Change in North Dakota Since the Last Glaciation
The terms global change and global warming have entered our everyday language. We are forced to concede that our activities have already contributed to the degradation of landscapes and the loss of biodiversity, and are probably contributing to climate change. With the record setting floods in the Red River and Missouri River valleys in 1997, Devils Lake at its highest level in historical time, and farmland being lost to coalescing lakes in the southeastern counties, North Dakotans know only too well the effects of climate change. From 1988 to 1992 the State experienced drought conditions but since then North Dakota has been in a wet cycle. North Dakotans are stoical when it comes to weather but even so there is a concern about what the future will bring. Most of our knowledge of climate change comes from an instrumental record that is only 100 years in length. This record has been extended by dendroclimatology and by high resolution paleontological and geochemical studies of lake sediments. What these studies are showing is that 100 years is far too short a time to show the variability in the climate record.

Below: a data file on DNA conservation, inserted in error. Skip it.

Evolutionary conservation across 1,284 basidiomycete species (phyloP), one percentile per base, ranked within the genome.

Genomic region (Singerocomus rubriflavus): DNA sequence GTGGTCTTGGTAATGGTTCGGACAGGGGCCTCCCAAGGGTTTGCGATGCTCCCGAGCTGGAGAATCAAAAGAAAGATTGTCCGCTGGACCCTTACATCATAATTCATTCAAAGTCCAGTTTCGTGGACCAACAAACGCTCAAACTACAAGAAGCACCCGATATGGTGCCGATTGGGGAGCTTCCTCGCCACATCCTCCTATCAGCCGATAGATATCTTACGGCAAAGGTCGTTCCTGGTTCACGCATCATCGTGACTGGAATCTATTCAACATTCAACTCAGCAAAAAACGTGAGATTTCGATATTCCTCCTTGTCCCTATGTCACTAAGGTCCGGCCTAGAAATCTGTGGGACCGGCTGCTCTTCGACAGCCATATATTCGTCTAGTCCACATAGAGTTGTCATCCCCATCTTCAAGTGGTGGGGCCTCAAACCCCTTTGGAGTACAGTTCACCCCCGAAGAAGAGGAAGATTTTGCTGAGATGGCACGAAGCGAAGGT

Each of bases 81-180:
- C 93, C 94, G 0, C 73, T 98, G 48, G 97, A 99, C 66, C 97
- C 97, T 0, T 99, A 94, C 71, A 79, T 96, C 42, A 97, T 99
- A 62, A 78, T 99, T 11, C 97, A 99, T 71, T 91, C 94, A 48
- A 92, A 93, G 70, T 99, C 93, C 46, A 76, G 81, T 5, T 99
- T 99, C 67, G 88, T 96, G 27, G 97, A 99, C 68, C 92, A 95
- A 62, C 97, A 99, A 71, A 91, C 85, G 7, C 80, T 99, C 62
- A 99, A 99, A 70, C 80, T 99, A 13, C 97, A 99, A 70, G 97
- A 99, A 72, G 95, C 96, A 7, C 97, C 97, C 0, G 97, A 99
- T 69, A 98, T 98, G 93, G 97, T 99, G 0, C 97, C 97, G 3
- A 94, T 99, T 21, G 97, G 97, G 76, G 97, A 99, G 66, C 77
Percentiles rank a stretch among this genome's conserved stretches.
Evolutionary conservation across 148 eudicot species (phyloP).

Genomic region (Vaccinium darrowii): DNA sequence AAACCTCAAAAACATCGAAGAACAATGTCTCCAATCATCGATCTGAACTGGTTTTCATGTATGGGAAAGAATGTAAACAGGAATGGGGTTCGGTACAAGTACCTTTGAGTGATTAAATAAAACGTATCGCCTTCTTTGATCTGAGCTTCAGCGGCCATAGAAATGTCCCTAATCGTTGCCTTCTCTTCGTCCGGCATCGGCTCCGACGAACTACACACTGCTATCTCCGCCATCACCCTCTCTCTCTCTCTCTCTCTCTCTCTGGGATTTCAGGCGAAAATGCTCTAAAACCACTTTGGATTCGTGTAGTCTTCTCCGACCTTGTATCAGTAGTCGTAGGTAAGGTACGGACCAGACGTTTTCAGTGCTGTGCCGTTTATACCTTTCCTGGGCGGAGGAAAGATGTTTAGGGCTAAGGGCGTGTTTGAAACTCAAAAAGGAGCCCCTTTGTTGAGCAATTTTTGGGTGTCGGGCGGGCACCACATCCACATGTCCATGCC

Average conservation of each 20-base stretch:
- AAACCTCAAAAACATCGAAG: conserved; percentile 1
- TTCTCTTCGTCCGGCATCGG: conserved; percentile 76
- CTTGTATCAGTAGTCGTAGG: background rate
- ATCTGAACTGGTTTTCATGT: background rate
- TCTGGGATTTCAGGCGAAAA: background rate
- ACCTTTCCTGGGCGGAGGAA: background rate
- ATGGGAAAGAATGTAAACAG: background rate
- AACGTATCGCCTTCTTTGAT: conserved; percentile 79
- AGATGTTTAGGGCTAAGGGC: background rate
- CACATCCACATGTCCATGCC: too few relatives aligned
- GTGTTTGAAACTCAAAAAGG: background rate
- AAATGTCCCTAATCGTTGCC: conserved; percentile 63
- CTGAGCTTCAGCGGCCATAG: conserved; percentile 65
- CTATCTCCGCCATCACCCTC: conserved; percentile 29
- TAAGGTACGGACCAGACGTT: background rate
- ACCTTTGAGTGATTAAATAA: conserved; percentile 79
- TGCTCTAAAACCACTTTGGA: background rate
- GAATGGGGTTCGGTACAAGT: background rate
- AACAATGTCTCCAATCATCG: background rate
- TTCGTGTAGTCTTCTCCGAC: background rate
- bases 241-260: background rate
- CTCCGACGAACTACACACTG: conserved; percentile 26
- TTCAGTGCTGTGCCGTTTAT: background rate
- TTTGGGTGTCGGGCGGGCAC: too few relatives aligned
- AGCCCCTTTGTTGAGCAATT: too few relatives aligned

In recent years, our knowledge about climate change in North Dakota, especially since the last glaciation, has grown considerably. In winter, the frozen surfaces of North Dakota's lakes provide a perfect platform for coring lake sediments. The use of casing and the application of stronger and lighter alloys in coring rods now make it possible to obtain longer and more complete cores than ever before. Accelerator Mass Spectroscopy (AMS) has revolutionized radiocarbon dating so that now only small amounts of carbon are needed for high quality dates. This makes it possible to calculate rates of processes with greater accuracy than previously.
The following report borrows heavily from the research of Eric Grimm (Illinois State Natural History Museum), Shari Fritz (University of Nebraska), Kate Laird (Queens University, Ontario, Canada), Emi Ito (University of Minnesota), Walter Dean, and J. Platt Bradbury (United States Geological Survey).
Dr. Allan Ashworth, Chairman
130 Stevens Hall
North Dakota State University
Fargo, ND 58105